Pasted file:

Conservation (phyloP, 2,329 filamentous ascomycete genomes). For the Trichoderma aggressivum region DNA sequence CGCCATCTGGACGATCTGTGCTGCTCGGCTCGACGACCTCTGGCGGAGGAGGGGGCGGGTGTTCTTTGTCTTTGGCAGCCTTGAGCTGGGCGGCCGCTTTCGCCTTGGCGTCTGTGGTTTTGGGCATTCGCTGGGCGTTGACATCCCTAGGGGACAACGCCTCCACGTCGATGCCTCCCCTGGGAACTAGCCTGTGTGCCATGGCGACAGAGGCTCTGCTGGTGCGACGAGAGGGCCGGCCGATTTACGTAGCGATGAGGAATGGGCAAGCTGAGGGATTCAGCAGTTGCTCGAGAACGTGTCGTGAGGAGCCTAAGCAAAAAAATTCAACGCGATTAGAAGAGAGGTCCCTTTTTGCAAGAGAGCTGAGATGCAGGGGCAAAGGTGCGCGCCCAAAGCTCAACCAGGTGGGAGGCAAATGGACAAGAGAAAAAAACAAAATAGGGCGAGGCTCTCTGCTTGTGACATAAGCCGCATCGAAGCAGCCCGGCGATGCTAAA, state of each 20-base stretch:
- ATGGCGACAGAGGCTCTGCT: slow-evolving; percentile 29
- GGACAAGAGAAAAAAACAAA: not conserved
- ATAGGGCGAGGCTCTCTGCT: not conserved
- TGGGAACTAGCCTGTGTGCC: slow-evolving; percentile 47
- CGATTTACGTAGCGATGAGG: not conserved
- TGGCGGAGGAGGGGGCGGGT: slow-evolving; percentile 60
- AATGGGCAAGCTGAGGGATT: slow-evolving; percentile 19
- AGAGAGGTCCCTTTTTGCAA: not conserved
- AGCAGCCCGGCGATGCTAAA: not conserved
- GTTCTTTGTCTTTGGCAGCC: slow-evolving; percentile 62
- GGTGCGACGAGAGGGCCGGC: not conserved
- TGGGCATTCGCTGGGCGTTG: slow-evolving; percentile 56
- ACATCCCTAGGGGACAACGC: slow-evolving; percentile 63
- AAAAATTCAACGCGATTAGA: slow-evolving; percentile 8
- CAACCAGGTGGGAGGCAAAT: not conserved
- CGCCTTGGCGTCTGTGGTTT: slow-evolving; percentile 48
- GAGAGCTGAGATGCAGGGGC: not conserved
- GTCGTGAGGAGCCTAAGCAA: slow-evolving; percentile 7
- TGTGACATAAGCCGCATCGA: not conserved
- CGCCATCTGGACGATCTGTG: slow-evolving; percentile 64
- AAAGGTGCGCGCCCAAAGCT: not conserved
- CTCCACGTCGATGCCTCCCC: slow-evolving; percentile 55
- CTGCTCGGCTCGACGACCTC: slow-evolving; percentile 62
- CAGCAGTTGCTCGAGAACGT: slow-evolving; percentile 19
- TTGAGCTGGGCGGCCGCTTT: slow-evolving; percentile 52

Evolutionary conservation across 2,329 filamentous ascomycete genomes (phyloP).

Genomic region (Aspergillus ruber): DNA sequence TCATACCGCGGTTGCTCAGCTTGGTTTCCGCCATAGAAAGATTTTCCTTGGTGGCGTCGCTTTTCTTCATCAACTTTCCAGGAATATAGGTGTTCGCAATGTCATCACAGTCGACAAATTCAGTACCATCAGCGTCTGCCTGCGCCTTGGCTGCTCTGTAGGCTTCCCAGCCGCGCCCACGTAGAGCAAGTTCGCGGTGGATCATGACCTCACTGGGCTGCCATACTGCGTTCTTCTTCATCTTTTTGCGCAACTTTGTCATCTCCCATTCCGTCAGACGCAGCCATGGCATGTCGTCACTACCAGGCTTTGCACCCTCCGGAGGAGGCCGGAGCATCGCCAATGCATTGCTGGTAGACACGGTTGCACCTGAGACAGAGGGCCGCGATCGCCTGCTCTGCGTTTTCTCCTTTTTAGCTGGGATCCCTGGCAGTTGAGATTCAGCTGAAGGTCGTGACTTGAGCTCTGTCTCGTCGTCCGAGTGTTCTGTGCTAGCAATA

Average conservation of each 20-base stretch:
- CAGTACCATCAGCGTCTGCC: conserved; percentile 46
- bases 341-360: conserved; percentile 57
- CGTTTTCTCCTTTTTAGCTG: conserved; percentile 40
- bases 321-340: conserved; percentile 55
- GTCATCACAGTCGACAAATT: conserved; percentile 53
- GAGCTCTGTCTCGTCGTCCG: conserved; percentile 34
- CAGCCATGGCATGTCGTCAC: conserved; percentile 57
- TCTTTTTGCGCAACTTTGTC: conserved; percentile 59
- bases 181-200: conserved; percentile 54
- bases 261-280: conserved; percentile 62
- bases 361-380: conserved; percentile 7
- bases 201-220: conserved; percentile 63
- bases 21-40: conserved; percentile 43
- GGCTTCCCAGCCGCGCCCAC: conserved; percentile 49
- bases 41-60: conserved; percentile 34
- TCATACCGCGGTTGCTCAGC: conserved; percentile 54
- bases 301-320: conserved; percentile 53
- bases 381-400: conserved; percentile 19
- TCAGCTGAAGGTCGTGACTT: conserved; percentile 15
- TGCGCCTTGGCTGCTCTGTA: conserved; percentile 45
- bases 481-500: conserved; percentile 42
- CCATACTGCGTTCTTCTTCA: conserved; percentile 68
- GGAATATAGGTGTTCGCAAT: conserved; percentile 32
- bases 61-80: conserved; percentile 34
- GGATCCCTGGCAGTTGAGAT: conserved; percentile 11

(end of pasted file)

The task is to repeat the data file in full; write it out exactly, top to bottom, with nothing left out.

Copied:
Conservation (phyloP, 2,329 filamentous ascomycete genomes). For the Trichoderma aggressivum region DNA sequence CGCCATCTGGACGATCTGTGCTGCTCGGCTCGACGACCTCTGGCGGAGGAGGGGGCGGGTGTTCTTTGTCTTTGGCAGCCTTGAGCTGGGCGGCCGCTTTCGCCTTGGCGTCTGTGGTTTTGGGCATTCGCTGGGCGTTGACATCCCTAGGGGACAACGCCTCCACGTCGATGCCTCCCCTGGGAACTAGCCTGTGTGCCATGGCGACAGAGGCTCTGCTGGTGCGACGAGAGGGCCGGCCGATTTACGTAGCGATGAGGAATGGGCAAGCTGAGGGATTCAGCAGTTGCTCGAGAACGTGTCGTGAGGAGCCTAAGCAAAAAAATTCAACGCGATTAGAAGAGAGGTCCCTTTTTGCAAGAGAGCTGAGATGCAGGGGCAAAGGTGCGCGCCCAAAGCTCAACCAGGTGGGAGGCAAATGGACAAGAGAAAAAAACAAAATAGGGCGAGGCTCTCTGCTTGTGACATAAGCCGCATCGAAGCAGCCCGGCGATGCTAAA, state of each 20-base stretch:
- ATGGCGACAGAGGCTCTGCT: slow-evolving; percentile 29
- GGACAAGAGAAAAAAACAAA: not conserved
- ATAGGGCGAGGCTCTCTGCT: not conserved
- TGGGAACTAGCCTGTGTGCC: slow-evolving; percentile 47
- CGATTTACGTAGCGATGAGG: not conserved
- TGGCGGAGGAGGGGGCGGGT: slow-evolving; percentile 60
- AATGGGCAAGCTGAGGGATT: slow-evolving; percentile 19
- AGAGAGGTCCCTTTTTGCAA: not conserved
- AGCAGCCCGGCGATGCTAAA: not conserved
- GTTCTTTGTCTTTGGCAGCC: slow-evolving; percentile 62
- GGTGCGACGAGAGGGCCGGC: not conserved
- TGGGCATTCGCTGGGCGTTG: slow-evolving; percentile 56
- ACATCCCTAGGGGACAACGC: slow-evolving; percentile 63
- AAAAATTCAACGCGATTAGA: slow-evolving; percentile 8
- CAACCAGGTGGGAGGCAAAT: not conserved
- CGCCTTGGCGTCTGTGGTTT: slow-evolving; percentile 48
- GAGAGCTGAGATGCAGGGGC: not conserved
- GTCGTGAGGAGCCTAAGCAA: slow-evolving; percentile 7
- TGTGACATAAGCCGCATCGA: not conserved
- CGCCATCTGGACGATCTGTG: slow-evolving; percentile 64
- AAAGGTGCGCGCCCAAAGCT: not conserved
- CTCCACGTCGATGCCTCCCC: slow-evolving; percentile 55
- CTGCTCGGCTCGACGACCTC: slow-evolving; percentile 62
- CAGCAGTTGCTCGAGAACGT: slow-evolving; percentile 19
- TTGAGCTGGGCGGCCGCTTT: slow-evolving; percentile 52

Evolutionary conservation across 2,329 filamentous ascomycete genomes (phyloP).

Genomic region (Aspergillus ruber): DNA sequence TCATACCGCGGTTGCTCAGCTTGGTTTCCGCCATAGAAAGATTTTCCTTGGTGGCGTCGCTTTTCTTCATCAACTTTCCAGGAATATAGGTGTTCGCAATGTCATCACAGTCGACAAATTCAGTACCATCAGCGTCTGCCTGCGCCTTGGCTGCTCTGTAGGCTTCCCAGCCGCGCCCACGTAGAGCAAGTTCGCGGTGGATCATGACCTCACTGGGCTGCCATACTGCGTTCTTCTTCATCTTTTTGCGCAACTTTGTCATCTCCCATTCCGTCAGACGCAGCCATGGCATGTCGTCACTACCAGGCTTTGCACCCTCCGGAGGAGGCCGGAGCATCGCCAATGCATTGCTGGTAGACACGGTTGCACCTGAGACAGAGGGCCGCGATCGCCTGCTCTGCGTTTTCTCCTTTTTAGCTGGGATCCCTGGCAGTTGAGATTCAGCTGAAGGTCGTGACTTGAGCTCTGTCTCGTCGTCCGAGTGTTCTGTGCTAGCAATA

Average conservation of each 20-base stretch:
- CAGTACCATCAGCGTCTGCC: conserved; percentile 46
- bases 341-360: conserved; percentile 57
- CGTTTTCTCCTTTTTAGCTG: conserved; percentile 40
- bases 321-340: conserved; percentile 55
- GTCATCACAGTCGACAAATT: conserved; percentile 53
- GAGCTCTGTCTCGTCGTCCG: conserved; percentile 34
- CAGCCATGGCATGTCGTCAC: conserved; percentile 57
- TCTTTTTGCGCAACTTTGTC: conserved; percentile 59
- bases 181-200: conserved; percentile 54
- bases 261-280: conserved; percentile 62
- bases 361-380: conserved; percentile 7
- bases 201-220: conserved; percentile 63
- bases 21-40: conserved; percentile 43
- GGCTTCCCAGCCGCGCCCAC: conserved; percentile 49
- bases 41-60: conserved; percentile 34
- TCATACCGCGGTTGCTCAGC: conserved; percentile 54
- bases 301-320: conserved; percentile 53
- bases 381-400: conserved; percentile 19
- TCAGCTGAAGGTCGTGACTT: conserved; percentile 15
- TGCGCCTTGGCTGCTCTGTA: conserved; percentile 45
- bases 481-500: conserved; percentile 42
- CCATACTGCGTTCTTCTTCA: conserved; percentile 68
- GGAATATAGGTGTTCGCAAT: conserved; percentile 32
- bases 61-80: conserved; percentile 34
- GGATCCCTGGCAGTTGAGAT: conserved; percentile 11